Who is a better landlord, a professional property management company, or grandma-with-a-spare-room who may or may not call the exterminators? Grandma also might do unprofessional things like not raise your rent for several years, or let you skip a payment. She would be, of course, a poor specimen of Homo Economicus, and the sooner she loses *her* house the better the country will be.

Addendum: The experimental drug hesitancy causing workers all over the US to resist employer vaccination mandates can only be the result of "ignorance," my friend also said (in the same conversation above).

Addendum 2: Illustration by Ralph Steadman, from Hunter S. Thompson's book Fear and Loathing in Las Vegas

notes for "2000 Tech House" (mix for internet radio)

[I am working on a mix for (open source) internet radio streaming. Below are notes explaining my choices. The mix is scheduled for this Thursday, Oct. 28, 9 pm Eastern on ffog's Myocyte show on tilderadio and anonradio.

Update, October 29, 2021: Thanks to all who listened and/or commented last night. The archived version of the mix in mp3 form is here.]

If you happened to be in New York City in the year 2000 and hung out at Chinatown's Good World Bar & Grill on a Wednesday night, you may have heard the tunes in this mix. The Bowery Boogie website remembers Good World as a happenin' place and lamented its passing a few years later:

Just like CBGB’s, Max’s Kansas City, Studio 54, Danceteria, The Mud[d] Club, Twilo’s, The Saint, The Sound Factory, Tonic, The Crobar, 8BC, Club 57, The Paradise Garage, The Peppermint Lounge, Save the Robots... The Good World Bar is now just a memory. And we loved being a part of it and will always miss it...

"The first alternative restaurant below Delancey" (as the owners described it in their goodbye notice) is now an ugly glass building. Bowery Boogie remembers:

It was a Scandinavian-inspired cool kids hang which got its start in 1999 when co-owners Annika Sundvik and John Lavelle converted a sketchy Chinese barbershop (i.e. brothel) into Good World. New York Magazine called it a “pioneer” in the area, championing its “long beer list, house cocktails, and rear courtyard.” All under the watchful eye of a stuffed caribou.

Annika and John invited me to spin records on Wednesdays and generously gave me a cut of the bar. I started off playing my own collection and then became obsessed with finding current music suitable for a place where people were eating and drinking (and occasionally illegally dancing -- this was the Giuliani era of crackdowns on fun). From January to November I gradually built up a collection of "deep house" vinyl scarfed at places like Satellite Records and Throb. Near the end of my tenure one of the co-owners complained "you started out great and now you're just like all the other DJs playing this damn stuff." Considering my learning curve I took it as a compliment but I wasn't around much longer after that conversation.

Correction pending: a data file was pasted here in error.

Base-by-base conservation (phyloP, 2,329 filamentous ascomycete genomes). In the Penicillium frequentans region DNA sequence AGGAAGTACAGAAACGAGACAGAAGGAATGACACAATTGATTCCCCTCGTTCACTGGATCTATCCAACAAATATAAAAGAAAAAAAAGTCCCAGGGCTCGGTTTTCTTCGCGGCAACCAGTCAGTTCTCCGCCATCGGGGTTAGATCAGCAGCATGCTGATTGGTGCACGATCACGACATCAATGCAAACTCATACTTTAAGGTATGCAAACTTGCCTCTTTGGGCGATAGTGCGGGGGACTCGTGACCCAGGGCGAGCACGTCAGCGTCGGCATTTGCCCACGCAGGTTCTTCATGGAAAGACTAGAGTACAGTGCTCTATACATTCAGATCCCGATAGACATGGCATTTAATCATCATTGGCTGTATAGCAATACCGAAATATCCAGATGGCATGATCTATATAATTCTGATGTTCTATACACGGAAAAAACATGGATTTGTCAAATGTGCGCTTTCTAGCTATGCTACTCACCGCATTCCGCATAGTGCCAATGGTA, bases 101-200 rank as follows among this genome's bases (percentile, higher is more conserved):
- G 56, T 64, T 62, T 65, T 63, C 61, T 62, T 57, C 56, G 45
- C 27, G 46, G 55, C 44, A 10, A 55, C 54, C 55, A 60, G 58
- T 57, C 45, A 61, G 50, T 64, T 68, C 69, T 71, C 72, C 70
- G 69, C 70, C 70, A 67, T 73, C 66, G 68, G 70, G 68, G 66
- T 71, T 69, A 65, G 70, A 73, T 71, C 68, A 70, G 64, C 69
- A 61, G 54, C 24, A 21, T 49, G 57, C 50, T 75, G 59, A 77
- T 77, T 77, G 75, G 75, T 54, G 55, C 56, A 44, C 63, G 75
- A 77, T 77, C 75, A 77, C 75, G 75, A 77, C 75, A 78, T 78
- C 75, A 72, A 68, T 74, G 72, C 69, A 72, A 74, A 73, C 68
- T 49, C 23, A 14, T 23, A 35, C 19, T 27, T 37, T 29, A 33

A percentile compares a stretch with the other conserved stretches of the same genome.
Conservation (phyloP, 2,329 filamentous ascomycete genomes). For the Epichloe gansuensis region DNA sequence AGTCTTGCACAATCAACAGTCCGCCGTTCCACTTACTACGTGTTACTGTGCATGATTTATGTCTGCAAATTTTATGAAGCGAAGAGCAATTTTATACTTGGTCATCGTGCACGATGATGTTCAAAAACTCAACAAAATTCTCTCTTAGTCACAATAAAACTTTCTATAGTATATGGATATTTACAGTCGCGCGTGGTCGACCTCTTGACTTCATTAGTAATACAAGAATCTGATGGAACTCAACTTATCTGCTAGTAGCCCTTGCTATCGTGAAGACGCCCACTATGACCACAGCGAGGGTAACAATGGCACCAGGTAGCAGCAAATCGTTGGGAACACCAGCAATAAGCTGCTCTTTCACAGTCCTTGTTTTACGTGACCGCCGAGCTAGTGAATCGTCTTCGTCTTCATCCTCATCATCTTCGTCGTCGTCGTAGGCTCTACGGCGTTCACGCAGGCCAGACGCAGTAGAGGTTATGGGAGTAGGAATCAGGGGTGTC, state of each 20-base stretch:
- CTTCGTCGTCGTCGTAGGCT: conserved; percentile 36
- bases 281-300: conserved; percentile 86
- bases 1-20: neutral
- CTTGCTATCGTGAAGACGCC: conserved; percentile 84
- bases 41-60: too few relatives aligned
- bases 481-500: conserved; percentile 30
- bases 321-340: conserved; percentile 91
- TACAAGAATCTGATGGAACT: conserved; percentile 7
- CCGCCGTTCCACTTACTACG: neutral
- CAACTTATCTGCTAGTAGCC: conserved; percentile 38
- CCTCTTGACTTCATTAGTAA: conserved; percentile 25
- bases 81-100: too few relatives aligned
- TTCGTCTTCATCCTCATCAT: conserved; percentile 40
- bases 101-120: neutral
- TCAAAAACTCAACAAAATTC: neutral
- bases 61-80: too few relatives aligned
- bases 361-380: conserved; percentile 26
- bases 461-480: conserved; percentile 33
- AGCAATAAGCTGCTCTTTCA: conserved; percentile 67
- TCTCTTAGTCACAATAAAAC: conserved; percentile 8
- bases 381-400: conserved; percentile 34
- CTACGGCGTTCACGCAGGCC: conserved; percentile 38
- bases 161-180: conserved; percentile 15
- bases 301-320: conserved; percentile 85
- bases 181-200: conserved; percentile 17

For this mix, I used the original wax and did a "rough cut" using two turntables and a mixer. All the sounds were eventually digitized and timestretched to compensate for my mediocre beatmatching skills. There is some mashing up, too. Most of these are "deep house" or "deep tech house" tracks released the year I was DJ'ing. It was a fun year. People were still smoking in restaurants back then and the place was always full.

00:00 Dan Electro "I Hear Music in the Air" (Better EP)
06:16 Phunky Drakes "Guilty (Classic Rework)" (12")
12:44 Noisy Beach "Stax Music" (Where's Montpellier? EP)
19:37 Harley & Muscle, "Friends and Enemies" (House Church EP)
25:41 James Flavour "Full Flavour" (If the Pimp Calls Back EP)
28:05 Forme "Instant Space" (Aqua-note EP)
32:18 B-Funk Production "Ladies and Gentlemen" (Ladies and Gentlemen EP)*
32:18 Steve Bug "Magic 120" (B_Series Vol.1 EP)*
37:52 Sascha Funke & Djoker Daan "Yachad" (Doppelpass EP)**
37:52 Leandro Fresco "Amor International" (Amor International EP)**
40:40 Scott Findlay "Untitled" (The Modern Dance EP)
44:34 Fish Go Deep "Sweeter" (Flying Funk EP)
47:40 Betamax Crew "Abrasera" (The Betamax Crew EP)
51:21 Cozy Creatures "Wanna Sing" (12")
56:54 [Reprise/filler] Steve Bug "Magic 120" (B_Series Vol.1 EP)

*B-Funk and Bug are mashed up, hence the duplicate start time
**Funke and Fresco are mashed up, hence the duplicate start time

The essay above also appears on the anonradio blog.